Did you hear that? That was the collective sound of thousands hearts belonging to Mets fans breaking across the five boroughs. Again. This past weekend marked the first Subway Series of the season and, in reliable fashion, the Mets imploded. The team managed to bring lots of hope and promise to its fans on Friday when they won the series opener at Yankee Stadium. But in the bottom of the seventh inning, in the last of the three game series Sunday night, the Yankees scored eight runs and pulled off a 9-3 win. The Yankees had tied the series with a win Saturday and so, the Mets needed a win on Sunday to take the series. Alas, it was not meant to be.
For those of you not in the know (and there’s no shame in that: we’re all here to learn), the Subway Series is a series of Major League Baseball games played between the two New York clubs, the Mets and the Yankees. It is known as interleague play because these are regular season games played between two teams in different leagues (the Mets belonging to the National League and the Yankees belonging to the American League). Games are played at the home fields of either team, which are both accessible by subway.
Fun fact! The first “Subway Series” game was played in 1889 between the New York Giants and the Brooklyn Bridegrooms. The what? They were later known as the Brooklyn Dodgers. Caught up? Good. Moving on… Some may argue that this 19th century game should technically be labeled a “Trolley Series” since the first section of NYC subway system didn’t officially open until 1904. Nevertheless, the 1889 game was the first to pit these two neighboring and heated rivals against one another in what was also the World Championship Series.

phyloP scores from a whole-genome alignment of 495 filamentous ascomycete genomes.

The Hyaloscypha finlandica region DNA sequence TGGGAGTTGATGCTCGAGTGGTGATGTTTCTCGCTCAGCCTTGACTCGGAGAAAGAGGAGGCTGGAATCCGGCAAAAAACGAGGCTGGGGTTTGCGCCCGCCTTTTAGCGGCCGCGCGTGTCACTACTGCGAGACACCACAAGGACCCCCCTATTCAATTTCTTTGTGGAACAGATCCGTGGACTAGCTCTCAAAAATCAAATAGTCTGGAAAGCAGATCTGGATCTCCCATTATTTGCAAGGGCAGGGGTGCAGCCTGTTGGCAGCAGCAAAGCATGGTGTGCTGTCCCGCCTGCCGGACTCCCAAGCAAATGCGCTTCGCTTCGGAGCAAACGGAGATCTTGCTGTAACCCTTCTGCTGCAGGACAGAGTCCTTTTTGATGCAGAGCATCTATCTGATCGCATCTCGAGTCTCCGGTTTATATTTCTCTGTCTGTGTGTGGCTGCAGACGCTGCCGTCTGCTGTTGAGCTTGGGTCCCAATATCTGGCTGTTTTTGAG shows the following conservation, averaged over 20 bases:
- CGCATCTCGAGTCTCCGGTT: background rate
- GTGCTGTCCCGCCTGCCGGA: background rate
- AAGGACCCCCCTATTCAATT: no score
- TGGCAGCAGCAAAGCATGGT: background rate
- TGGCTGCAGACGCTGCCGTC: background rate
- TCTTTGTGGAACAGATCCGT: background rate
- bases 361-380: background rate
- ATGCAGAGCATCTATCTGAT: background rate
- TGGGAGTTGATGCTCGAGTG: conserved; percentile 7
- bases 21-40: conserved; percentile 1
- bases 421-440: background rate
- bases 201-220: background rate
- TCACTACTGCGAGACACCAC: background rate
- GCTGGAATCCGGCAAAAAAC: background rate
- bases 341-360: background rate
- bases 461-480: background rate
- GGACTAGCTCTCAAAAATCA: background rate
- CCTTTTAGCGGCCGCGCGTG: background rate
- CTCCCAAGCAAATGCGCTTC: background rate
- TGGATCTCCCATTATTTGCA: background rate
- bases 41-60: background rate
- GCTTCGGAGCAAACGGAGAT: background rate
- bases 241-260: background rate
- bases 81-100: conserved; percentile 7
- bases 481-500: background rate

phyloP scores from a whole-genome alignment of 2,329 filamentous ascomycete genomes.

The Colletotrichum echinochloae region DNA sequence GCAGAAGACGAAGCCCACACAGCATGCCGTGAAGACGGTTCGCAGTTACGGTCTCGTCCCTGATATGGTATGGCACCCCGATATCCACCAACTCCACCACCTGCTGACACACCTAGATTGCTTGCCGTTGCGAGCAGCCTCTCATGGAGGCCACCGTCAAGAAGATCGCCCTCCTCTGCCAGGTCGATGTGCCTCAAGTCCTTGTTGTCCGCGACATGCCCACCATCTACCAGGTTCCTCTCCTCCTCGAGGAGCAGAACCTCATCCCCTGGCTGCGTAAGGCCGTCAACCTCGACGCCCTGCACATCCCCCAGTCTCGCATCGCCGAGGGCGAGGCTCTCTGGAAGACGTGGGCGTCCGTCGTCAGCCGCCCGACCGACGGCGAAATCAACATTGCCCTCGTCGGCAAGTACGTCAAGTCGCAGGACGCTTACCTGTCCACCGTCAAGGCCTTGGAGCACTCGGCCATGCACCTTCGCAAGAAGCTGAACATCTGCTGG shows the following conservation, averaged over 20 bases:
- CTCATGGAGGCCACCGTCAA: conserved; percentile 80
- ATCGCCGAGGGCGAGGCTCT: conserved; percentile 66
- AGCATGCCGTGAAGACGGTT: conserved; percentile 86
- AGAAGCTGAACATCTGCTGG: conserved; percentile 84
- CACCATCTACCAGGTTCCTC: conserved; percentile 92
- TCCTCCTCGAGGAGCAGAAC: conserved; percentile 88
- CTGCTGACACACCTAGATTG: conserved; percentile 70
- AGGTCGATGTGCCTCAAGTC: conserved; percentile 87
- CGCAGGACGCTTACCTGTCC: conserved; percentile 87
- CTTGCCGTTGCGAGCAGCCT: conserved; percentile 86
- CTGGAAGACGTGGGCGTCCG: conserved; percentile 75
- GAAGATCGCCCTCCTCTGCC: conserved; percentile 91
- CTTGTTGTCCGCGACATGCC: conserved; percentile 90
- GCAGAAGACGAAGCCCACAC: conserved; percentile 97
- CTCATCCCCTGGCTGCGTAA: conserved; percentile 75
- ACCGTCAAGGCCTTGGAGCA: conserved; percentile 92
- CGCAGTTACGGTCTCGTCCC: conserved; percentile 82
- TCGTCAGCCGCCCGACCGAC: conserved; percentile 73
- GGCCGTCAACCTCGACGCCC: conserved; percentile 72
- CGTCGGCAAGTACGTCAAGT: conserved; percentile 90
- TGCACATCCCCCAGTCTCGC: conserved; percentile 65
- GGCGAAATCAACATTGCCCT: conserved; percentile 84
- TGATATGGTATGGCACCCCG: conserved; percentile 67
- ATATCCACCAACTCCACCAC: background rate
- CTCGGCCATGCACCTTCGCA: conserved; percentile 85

Ok. I’m about to start a fight: I’m a Yankees fan. Cue the booing, multiple expletives, and Goliath references. But I respect the Mets. Seriously. This isn’t pandering. They are a New York club and I wholeheartedly support my town.* And I am a gal who thoroughly enjoy the Subway Series. After all, it’s a chance for Mets and Yankees fans to come together in the spirit of athleticism and indulge in some friendly rivalry. It’s a time to throw verbal jabs, hook one’s personal worth onto their teams wins or losses, and to judge a person solely on which New York team they support. Sure, these games do count towards regular season standings but mostly on the line are bragging rights and individual pride. There’s nothing worse than trash talking your friend’s team over beers one evening, only to have yours suffer a crushing defeat soon after. That means you will have to swallow your pride the next day at work. Or you can do the adult thing and just call in sick. Sure, some argue that the Subway Series has gone the way of overkill, but I think it is still a great New York experience. Unless of course the Yankees falter and embarrass me, in which case: the Subway Series is stupid. So stop talking about it! Who cares?! Jeez!
*Unless, they are playing the Yankees, in which case, they can suck it.